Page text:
Pathogen Genomics Into Practice: from potential to reality

Sobia Raza

9 July 2015

Infectious diseases are a persistent threat to the health of the nation and have an estimated economic burden in England alone of £30 billion a year. Genomics presents exciting potential opportunities to transform the investigation, control and treatment of infectious disease. Whole genome data can be used to discriminate between pathogens with greater sensitivity and often specificity than current methods, enabling better outbreak management. Moreover genomic data can provide essential clues about the clinically relevant characteristics of a pathogen. This ‘multi-use’ attribute of pathogen genomic data has the potential to transform microbiology services by replacing multiple processes that occur across diagnostic and reference laboratories with a single technology. 

The current picture 

A wealth of world-class translational research and service development activities to capitalise on the powerful advantages of pathogen genomic technologies over existing microbiological methods are already underway in the UK. However, there remain significant gaps in the evidence base, and limitations in current knowledge and technology that could be considered barriers to implementation; the current clinical and public health utility of pathogen genomics being limited to outbreak management, with just a few exceptions including tuberculosis diagnostics. Therefore transforming pathogen genomics from a promising technology used in small-scale studies, into the reality of improved patient and population health outcomes requires a strategy for accelerating and expanding service development and delivery.  

A road towards implementation 

In our major new report Pathogen Genomics Into Practice, we examine the potential for genomics to improve infectious disease management, and set out the steps essential to support ‘the development and delivery of genomics informed infectious disease services that are evidence based, high quality, available population-wide, and on an equitable basis’

We have confined the scope of our research to infectious diseases in human health, and the English health system. Our recommendations are therefore intended for key organisations involved in the protection of the public’s health in England; namely Public Health England, NHS England and the Department of Health. We present these recommendations within the framework of a roadmap directed at achieving two key objectives:  

  • Ensuring effective genomics service implementation and delivery, where this is justifiable on the basis of evidence, in the short term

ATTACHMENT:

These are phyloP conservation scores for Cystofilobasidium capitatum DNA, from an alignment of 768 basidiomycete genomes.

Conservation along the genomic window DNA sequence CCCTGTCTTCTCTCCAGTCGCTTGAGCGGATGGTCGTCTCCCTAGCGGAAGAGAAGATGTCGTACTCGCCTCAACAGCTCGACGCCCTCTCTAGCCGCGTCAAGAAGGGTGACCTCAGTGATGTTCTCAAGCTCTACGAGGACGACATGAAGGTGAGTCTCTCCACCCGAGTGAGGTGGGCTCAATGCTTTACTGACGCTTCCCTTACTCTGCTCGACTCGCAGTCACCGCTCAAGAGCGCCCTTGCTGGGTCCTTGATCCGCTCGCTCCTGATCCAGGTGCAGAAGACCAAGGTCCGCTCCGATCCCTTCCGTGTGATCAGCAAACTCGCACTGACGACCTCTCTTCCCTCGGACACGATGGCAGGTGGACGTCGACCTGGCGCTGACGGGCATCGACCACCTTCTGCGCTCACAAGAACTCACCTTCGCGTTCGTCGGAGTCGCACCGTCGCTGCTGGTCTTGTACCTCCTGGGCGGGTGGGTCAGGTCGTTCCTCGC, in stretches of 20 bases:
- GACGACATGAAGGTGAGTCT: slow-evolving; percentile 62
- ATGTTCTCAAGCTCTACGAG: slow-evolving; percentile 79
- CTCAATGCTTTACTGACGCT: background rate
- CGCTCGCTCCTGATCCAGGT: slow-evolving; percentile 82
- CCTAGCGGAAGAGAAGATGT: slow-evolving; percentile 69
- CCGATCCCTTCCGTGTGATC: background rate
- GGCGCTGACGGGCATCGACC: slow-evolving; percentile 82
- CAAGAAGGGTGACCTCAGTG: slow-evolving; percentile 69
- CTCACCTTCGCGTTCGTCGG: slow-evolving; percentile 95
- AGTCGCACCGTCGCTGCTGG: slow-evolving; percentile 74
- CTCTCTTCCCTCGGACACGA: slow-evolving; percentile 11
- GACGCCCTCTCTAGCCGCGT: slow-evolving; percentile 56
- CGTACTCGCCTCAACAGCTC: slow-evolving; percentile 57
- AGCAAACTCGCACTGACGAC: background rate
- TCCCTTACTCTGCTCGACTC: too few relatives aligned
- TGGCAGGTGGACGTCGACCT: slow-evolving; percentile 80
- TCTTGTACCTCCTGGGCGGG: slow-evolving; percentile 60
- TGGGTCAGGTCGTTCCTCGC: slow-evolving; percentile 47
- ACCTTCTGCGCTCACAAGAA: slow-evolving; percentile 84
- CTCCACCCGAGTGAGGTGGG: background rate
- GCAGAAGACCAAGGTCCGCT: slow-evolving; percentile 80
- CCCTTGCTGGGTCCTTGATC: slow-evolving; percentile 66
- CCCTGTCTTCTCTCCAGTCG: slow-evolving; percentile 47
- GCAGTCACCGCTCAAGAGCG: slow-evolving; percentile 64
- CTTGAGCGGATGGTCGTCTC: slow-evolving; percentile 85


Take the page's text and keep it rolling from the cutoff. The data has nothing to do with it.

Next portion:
• Driving innovation and expansion in the range of genomics informed / enabled services that can be developed and delivered in the long term

Embedded within the roadmap is a catalyst - a set of real or virtual structures to integrate and amplify the range of current activity in pathogen genomics.

Achieving effective implementation now and driving future innovation

Taken together our recommendations, roadmap and catalyst cover the spectrum of considerations for achieving the above. These range from very practical considerations such as establishing validly and utility, assessing needs, configuring, accrediting, quality assuring and evaluating services – to the wider ‘systems-level’ considerations around implementation and enabling future expansion in services. These include building the evidence base for clinical utility and cost effectiveness, ethical legal and social implications of using pathogen genomics, delivering sa fe and effective services in a dynamic technology environment, and maximising the utility of pathogen genomic data. In the full report we detail and provide evidence for over 30 recommendations in these different areas. We also focus on data integration and strategic coordination and leadership as crucial areas for delivering the patient and population level benefits of pathogen genomics. 

Why is data integration needed? 

Put simply, individual pathogen genomes cannot be usefully analysed in isolation. The timely collation, integration and sharing of genomic, clinical and epidemiological metadata across all parts of the health system is essential both for delivering services effectively now - e.g. national surveillance and outbreak monitoring - and for driving innovation and expansion of services in the future, by improving the knowledgebase and understanding of pathogen genomes, for example how genome variation relates to a pathogens antimicrobial resistance profile.  

Why is strategic coordination needed? 

Managing infectious diseases and their impact on human health demands the input of a wide range of organisations and professional groups. Effective development and delivery of services at a national level, can only succeed if there is strategic coordination of policy across these organisations and if there are mechanisms to support professional groups to work together to share and develop best practice, expertise and knowledge.

Establishing the necessary systems and infrastructure to deliver the above will require the direction, investment and support of health service leaders. If accomplished we could be looking at a future where genomics is an effective frontline tool in the analysis and management of most (if not all) of the pathogens that represent a threat to human health.

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